Alison Garwood Jones


May 31, 2013


In my mid-twenties, when I could have bottled my excess energy,  I was presented with a choice: Chicago or New York.

I weighed both options and chose Chicago. That runs counter to the narrative we’re used to for young women with vague dreams of writing. To arrive at that decision, I didn’t make a long list of pros and cons. I didn’t consult with anyone either. I used my gut and settled on the answer in seconds.

The Cézanne canvases in Chicago pulled me west first. But the city’s mythology kept me there (for a time). Chicago’s core sprung up like the pyramids after the Great Fire of 1871. Her speed, resilience and vision were breathtaking.

I like underdogs. I like ambitious city builders who fight like hell for good design. And I like big blue beyonds. Chicago has all three in spades. Also, less soot and cynicism settled on Chicago than New York. That better suited my temperament.

When I had an address there, I liked how the wind, constantly sweeping through the streets, lifted my imagination and kept it there. My dreams never hit the pavement in Chicago. They would have in New York. Frantic is not my style. Neither are sharp elbows or winning at all costs.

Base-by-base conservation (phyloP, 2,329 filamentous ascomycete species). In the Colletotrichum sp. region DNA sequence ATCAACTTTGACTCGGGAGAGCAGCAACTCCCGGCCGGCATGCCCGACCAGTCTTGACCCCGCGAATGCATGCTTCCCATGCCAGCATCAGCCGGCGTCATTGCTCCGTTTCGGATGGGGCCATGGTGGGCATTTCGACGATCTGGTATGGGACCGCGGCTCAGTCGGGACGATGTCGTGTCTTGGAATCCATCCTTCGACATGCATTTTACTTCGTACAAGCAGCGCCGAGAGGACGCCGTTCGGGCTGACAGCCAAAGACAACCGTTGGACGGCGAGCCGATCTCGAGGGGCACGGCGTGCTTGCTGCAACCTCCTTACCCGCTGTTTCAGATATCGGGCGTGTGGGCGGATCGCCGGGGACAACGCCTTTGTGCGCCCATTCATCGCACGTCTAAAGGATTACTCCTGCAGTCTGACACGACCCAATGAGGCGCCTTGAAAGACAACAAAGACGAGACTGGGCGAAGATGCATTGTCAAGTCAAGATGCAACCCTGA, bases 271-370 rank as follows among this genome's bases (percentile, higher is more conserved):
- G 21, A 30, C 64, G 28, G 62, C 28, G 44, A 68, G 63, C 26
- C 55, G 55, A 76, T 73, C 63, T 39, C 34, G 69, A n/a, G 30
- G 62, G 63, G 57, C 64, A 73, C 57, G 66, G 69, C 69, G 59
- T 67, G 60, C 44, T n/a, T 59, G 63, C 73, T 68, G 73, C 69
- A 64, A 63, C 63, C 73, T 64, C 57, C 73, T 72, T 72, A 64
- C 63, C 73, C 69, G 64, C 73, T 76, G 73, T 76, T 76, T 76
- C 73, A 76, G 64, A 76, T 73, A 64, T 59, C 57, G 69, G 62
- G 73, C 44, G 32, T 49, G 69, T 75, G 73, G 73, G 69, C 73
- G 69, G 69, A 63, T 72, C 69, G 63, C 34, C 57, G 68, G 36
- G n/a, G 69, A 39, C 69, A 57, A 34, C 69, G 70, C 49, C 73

After living in Hyde Park (Obama’s old neighbourhood), I tried on the New York narrative when visiting Manhattan and tried it on again when I was back at my desk in Toronto and blogging about New York. Nope, it still didn’t get to me like Chicago.

I may have happily set up shop three Great Lakes over, but I still turn to Chicago — to the city sketches of Carl Sandberg, to the turbulent genius of Frank Lloyd Wright and the gravity-defying lengths of steel and glass at every turn — to pump my imagination and lift my words off the page.

Image: Art & Soul of America
This post is dedicated to my Chicago mentors: Suzanne Folds McCullagh and Douglas Druick.

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